An example of this would be your ability to touch your toes with your hands, to be able to bend the legs and go into a squat or to sit cross-legged. A well-stretched muscle can more easily achieve its full range of motion (ROM.) This means that you will prevent injuries, pain, and balance challenges. A flexible body is more able to interact with the environment with a larger and smoother ROM.
Increased flexibility has many benefits including improved posture, muscular relaxation, increased blood flow and nutrients to the soft tissues, and overall improved athletic performance in things like aerobic training or muscular conditioning, as well as daily functional activities. Studies have shown that the incidence of injury decreases when people include flexibility training in their routines. Flexibility training is a form of active relaxation that improves physical and mental recovery simultaneously by reducing stress in the exercising muscles, releasing tension developed during a workout, and calming the mind. More pliable muscles reduce the risk of injury during exercise and make daily tasks like getting out of bed, lifting your children, or sweeping the floor easier.
The fourth and final pillar of movement is control.
Control is willpower. It is the ability to sustain the body in a given shape or form. This could be holding something in your hand, like a grocery bag. A simple action that many of us take for granted without a second thought. Yet this action is using the pillar of control. Without it, no matter how strong you are, you would drop the bag and spill the groceries. Control is the brain telling the body to keep holding. It is the continuation of an electrical circuit between the two.
Beyond the basic functions of being a living human performing functional tasks, if you identify as an athletic or physical person, in particular, this aspect becomes even more central. It is what will get you your pull-up. It is what guides you through a Vinyasa practice. It is what will bring your legs over your head and down to the ground instead of the other way around when you try a cartwheel (see our other article on why everyone should learn a cartwheel for more on this!)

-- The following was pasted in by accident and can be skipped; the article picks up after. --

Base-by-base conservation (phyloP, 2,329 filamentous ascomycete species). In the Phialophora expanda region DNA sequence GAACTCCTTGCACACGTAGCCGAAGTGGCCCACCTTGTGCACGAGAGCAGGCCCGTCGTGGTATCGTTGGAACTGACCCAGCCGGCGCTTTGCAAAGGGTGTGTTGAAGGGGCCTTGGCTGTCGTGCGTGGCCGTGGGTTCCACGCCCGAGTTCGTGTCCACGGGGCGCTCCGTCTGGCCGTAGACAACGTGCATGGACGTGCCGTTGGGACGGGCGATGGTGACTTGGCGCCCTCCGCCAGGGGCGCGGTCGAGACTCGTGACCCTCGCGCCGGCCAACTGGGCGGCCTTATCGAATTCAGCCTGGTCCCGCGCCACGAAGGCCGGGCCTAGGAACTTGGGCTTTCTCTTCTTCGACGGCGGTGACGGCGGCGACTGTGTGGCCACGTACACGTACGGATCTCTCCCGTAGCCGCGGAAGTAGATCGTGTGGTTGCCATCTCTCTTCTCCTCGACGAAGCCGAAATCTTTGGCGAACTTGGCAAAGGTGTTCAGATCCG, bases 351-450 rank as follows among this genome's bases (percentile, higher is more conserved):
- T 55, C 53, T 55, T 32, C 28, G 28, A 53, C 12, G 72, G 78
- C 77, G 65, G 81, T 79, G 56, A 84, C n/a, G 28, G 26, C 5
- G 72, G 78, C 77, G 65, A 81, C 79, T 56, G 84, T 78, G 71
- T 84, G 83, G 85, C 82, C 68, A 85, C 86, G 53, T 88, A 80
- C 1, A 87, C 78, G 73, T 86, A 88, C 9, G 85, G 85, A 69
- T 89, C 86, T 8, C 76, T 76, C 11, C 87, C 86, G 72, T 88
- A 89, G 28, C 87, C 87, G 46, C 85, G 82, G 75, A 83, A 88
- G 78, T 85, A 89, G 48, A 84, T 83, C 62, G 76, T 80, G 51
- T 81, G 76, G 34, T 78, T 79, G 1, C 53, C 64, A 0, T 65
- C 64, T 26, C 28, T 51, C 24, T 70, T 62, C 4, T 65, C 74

You likely harness these in different proportions. The most common example is strength and flexibility, which often come at the cost of one another. Think of the advanced yogi who can bend himself into a pretzel but can barely complete a squat, or the gym rat who can't even lift her hands over her head. There are as many unique combinations as there are unique individuals.
It is a worthy pursuit to strive for balance in your body. The middle path will take us safely where we aim, with less injury and setback along the way. Training with a well-rounded practice, informed by the four pillars will allow us to take two steps forward and possibly one back (every once in awhile) rather than the other way around. Take a look at your own practice and body today. Where do you stand? What can you start today to create more balance? Enjoy the process and remember that is what it’s all about - learning, growing, adapting in response to new inputs and information. Be gentle and patient with yourself, all while holding high standards. But most of all, love - you’re built for it.
The 10 movements in our Movement Fundamentals program combine all four pillars, so this is a great way to start moving towards balance. You may find some very easy and others more challenging. If you struggle with power and control, Cartwheel will be a big challenge. If you are strong but lack flexibility then Pistol Squat may be easy but you will struggle with the flexibility required for Monkey and Frog. Your body will have unique challenges, so we're always here to answer your questions or provide feedback as you go through the program.